Ottawa

Lawsuit risk cited as reason to waive SNC-Lavalin's low technical score: memo

The city's external legal advisers warned that it could be sued if it threw SNC-Lavalin out of the bidding process for the Trillium Line extension because the technical scoring criteria weren't very clear, newly released documents show. 

City releases 100s of pages of documents on controversial Trillium Line procurement process

Hundreds of pages of documents related to the SNC-Lavalin's controversial contract for Trillium Line Stage 2 dropped late Monday afternoon. (Trevor Pritchard/CBC)

The city's external legal advisers warned that it could be sued if it threw SNC-Lavalin out of the bidding process for the Trillium Line extension because the technical scoring criteria weren't very clear, newly released documents show. 

As CBC reported last March, SNC-Lavalin won a $1.6-billion contract to build and maintain the Trillium Line expansion, even though it failed to achieve the 70-per-cent minimum score for the technical evaluation.

"There is a lack of clarity to the grading and scoring chart" in the technical evaluation for Trillium Line Stage 2 contract, according to memo written by lawyers from Norton Rose Fulbright, the firm that oversaw the bidding process and that provided outside legal advice to the city.

"If a proponent could show that the evaluation and score which led to its proposal not continuing in the evaluation process was flawed, then there is a strong likelihood that a court would at the very least award significant damages," according to the Norton Rose Fulbright memo dated Oct. [23], 2018.

The legal opinion was part of hundreds of pages of documents released late Monday related to the controversial SNC-Lavalin contract. Mayor Jim Watson said he believes information contained in the documents will inspire confidence in the procurement process. 

It was early August when the city finally admitted that SNC-Lavalin scored below 70 per cent, twice, in its technical evaluation. At the time, the city also revealed that the RFP gave the city sole discretion to allow a bidder to continue in the procurement process without meeting the technical minimum.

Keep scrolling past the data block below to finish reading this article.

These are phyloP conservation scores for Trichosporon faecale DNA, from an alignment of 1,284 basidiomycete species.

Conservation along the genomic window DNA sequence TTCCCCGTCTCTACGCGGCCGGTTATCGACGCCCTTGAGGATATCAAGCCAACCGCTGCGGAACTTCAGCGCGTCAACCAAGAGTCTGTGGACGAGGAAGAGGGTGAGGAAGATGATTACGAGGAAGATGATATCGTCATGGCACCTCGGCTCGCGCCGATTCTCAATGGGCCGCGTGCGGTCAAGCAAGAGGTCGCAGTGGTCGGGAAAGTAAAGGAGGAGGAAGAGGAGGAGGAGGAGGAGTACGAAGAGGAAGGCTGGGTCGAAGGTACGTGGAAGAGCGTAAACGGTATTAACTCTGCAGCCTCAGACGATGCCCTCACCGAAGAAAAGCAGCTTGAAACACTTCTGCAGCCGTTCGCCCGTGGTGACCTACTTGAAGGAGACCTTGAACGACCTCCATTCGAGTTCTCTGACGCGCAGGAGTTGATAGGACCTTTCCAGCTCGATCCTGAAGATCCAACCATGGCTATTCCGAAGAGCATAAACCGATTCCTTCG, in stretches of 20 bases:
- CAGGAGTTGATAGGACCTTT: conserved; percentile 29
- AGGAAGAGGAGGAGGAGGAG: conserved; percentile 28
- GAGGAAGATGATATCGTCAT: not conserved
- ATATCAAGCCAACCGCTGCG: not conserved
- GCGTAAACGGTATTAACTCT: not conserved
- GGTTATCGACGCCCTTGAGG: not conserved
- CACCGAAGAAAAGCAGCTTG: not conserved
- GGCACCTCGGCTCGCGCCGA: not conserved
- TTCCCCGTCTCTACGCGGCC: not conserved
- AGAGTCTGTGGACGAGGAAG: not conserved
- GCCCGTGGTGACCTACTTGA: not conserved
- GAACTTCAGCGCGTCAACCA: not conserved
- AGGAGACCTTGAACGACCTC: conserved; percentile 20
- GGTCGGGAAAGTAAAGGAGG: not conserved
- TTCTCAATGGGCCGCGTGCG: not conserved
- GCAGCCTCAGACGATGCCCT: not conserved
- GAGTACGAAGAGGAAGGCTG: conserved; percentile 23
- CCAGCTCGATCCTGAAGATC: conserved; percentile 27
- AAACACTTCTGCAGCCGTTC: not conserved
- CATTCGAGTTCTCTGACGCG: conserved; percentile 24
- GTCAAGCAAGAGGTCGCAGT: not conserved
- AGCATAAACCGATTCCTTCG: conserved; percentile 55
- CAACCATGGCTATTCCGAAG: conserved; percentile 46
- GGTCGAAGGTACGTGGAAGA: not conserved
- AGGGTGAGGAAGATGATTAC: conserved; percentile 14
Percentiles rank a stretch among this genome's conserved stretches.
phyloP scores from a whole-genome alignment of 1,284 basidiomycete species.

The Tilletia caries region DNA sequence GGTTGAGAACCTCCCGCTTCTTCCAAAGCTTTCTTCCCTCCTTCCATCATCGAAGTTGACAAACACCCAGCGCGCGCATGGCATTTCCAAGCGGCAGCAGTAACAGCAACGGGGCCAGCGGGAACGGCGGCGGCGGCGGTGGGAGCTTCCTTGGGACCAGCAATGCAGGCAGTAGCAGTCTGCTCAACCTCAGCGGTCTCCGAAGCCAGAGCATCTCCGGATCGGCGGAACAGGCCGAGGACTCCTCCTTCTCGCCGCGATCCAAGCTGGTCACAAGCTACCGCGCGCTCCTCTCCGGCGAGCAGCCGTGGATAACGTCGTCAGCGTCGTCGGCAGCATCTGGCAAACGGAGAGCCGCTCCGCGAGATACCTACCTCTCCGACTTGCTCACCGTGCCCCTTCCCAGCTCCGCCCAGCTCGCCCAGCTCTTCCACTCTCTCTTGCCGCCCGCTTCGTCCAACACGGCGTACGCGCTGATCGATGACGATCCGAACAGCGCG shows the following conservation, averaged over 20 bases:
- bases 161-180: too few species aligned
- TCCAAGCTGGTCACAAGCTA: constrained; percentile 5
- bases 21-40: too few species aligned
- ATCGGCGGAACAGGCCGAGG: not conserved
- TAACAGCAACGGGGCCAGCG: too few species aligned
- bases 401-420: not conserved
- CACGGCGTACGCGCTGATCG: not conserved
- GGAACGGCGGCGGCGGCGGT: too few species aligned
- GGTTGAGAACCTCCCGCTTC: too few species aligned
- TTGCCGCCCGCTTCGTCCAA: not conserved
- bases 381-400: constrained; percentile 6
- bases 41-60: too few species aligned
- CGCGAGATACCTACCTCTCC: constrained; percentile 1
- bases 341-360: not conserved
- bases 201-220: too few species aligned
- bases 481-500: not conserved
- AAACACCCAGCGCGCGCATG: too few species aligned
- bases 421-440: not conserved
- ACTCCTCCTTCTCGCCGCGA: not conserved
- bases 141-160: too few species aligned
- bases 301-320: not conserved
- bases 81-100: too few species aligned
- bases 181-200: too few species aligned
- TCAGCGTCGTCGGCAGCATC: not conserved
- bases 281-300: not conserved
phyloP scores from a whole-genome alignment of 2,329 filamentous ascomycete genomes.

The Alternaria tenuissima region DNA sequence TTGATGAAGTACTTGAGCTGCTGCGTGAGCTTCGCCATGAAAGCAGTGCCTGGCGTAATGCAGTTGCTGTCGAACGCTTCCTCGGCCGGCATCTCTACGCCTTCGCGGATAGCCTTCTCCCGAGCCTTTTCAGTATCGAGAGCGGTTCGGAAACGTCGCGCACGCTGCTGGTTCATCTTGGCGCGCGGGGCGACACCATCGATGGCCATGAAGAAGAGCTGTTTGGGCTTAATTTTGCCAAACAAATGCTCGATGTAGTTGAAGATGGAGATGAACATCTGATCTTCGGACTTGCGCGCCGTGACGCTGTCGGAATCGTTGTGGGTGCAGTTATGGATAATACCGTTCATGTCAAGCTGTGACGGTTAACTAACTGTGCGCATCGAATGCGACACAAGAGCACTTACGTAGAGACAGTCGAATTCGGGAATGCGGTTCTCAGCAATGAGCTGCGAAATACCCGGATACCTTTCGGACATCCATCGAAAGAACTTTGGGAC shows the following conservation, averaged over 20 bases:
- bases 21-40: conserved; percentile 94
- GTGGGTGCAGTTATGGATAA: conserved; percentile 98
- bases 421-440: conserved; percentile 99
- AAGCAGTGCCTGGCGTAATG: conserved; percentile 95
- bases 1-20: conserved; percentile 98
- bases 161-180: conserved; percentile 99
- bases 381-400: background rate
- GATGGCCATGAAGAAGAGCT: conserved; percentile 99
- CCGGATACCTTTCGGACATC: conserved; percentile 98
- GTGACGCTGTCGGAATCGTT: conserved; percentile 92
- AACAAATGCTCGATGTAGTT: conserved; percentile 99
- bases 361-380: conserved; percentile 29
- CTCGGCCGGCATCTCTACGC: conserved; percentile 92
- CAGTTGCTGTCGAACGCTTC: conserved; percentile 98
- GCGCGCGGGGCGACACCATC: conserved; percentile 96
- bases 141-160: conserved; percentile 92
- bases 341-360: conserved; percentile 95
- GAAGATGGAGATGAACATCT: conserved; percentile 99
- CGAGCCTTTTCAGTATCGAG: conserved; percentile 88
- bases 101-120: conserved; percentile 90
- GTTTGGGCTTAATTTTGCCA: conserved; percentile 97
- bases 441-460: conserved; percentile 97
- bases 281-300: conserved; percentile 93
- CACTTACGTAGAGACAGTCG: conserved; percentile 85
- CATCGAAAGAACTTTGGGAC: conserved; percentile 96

The city's technical evaluation team said SNC-Lavalin's bid was "a poor technical submission" and should be thrown out. So how did the company win the $1.6-billion contract anyway? City affairs analyst Joanne Chianello explains. 3:33

The city decided to exercise that discretion, based on a legal opinion from Norton Rose Fulbright. That legal advice has been confidential until now.

The memo was written by three Norton Rose Fulbright lawyers: Martin Masse, Benedict Wray and Stephen Nattrass — a lawyer who has represented SNC-Lavalin in a criminal case.

The memos says that "if a court were to scrutinize the process followed in these evaluations … it is unclear whether [the court] would consider the evaluation process fair."

While Norton Rose Fulbright lawyers advised that the scoring charts were "unclear", the law firm was hired by the city to run the Trillium Line procurement and would have overseen the setting of scoring criteria. 

City releases 100s of pages of documents on controversial Trillium Line procurement process. 7:14

now